Jini brings 'em all together

Jini brings 'em all together

Summary: Cellphone makers, washing machine manufacturers and hi-fi companies were rubbing shoulders with network nerds and software gurus in San Francisco last night as Sun Microsystems launched a new technology to bring them all together. Jini -- the Java Intelligent Network Infrastructure - links anything that can run Java, has networking capabilities, and offers automatic configuration and connection.

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TOPICS: Networking
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Cellphone makers, washing machine manufacturers and hi-fi companies were rubbing shoulders with network nerds and software gurus in San Francisco last night as Sun Microsystems launched a new technology to bring them all together. Jini -- the Java Intelligent Network Infrastructure - links anything that can run Java, has networking capabilities, and offers automatic configuration and connection.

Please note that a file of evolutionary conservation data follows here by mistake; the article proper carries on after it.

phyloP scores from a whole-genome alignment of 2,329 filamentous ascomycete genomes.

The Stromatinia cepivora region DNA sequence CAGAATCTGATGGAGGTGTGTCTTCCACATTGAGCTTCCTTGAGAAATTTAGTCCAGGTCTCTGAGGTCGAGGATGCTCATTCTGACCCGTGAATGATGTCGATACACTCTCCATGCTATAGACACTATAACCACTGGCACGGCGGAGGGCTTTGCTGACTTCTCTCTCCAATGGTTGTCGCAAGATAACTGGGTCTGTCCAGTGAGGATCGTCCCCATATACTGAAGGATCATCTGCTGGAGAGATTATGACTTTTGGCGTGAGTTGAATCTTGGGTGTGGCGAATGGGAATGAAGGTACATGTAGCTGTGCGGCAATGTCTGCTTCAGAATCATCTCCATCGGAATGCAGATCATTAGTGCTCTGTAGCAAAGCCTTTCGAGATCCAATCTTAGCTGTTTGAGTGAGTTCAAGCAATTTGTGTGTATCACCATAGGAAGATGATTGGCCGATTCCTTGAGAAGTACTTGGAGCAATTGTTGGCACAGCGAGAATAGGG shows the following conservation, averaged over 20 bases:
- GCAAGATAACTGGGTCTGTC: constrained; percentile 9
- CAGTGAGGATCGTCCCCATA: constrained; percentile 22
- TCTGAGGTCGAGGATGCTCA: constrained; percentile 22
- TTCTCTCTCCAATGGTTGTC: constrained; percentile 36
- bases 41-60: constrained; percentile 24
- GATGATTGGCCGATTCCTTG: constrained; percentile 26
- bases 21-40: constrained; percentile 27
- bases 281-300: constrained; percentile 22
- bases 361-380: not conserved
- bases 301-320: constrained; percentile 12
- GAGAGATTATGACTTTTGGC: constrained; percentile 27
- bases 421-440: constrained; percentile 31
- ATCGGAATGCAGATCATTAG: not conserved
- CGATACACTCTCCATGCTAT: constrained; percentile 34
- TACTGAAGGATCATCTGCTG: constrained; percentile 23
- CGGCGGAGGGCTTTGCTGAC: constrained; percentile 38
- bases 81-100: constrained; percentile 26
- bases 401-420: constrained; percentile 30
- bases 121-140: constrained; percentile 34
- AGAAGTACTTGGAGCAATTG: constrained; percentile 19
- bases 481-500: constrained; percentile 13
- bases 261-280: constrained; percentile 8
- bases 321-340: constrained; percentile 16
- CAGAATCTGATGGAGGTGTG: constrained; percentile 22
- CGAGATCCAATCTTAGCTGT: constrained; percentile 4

Announced last July, Jini has attracted interest from the likes of Sony, Philips, Hitachi, Siemens, Motorola and Ericsson, among others. Jini promises much, from the prosaic -- add a printer to your network, and everything will automatically know about it and be able to use it, to the futuristic. A Jini-enabled oven, for example, will be able to tell your television to interrupt your programme when the cake's done.

At a pre-launch breakfast meeting Dick Gabriel, one of Sun's Distingushed Engineers and a key member of the Jini design group, told ZDNet that Sun would be encouraging "a market economy" among Jini developers. "If there's a hole in what's being done, we'll fill it." he said. "But mostly we expect people to decide among themselves what needs to be done and we'll support them in that". He added that the Jini code would be available under Sun's community source licencing scheme, where anyone can see and use the source code without payment but would start to pay once products shipped. He quoted two pricing schemes -- ten cents per unit or $250,000 flat rate per year for a product line: "Just enough to pay for the lawyers and a handful of developers."

Some source code is expected to become available later today, with commercial devices turning up towards the end of 1999.

Topic: Networking

Rupert Goodwins

About Rupert Goodwins

Rupert started off as a nerdy lad expecting to be an electronics engineer, but having tried it for a while discovered that journalism was more fun. He ended up on PC Magazine in the early '90s, before that evolved into ZDNet UK - and Rupert evolved with them into an online journalist.

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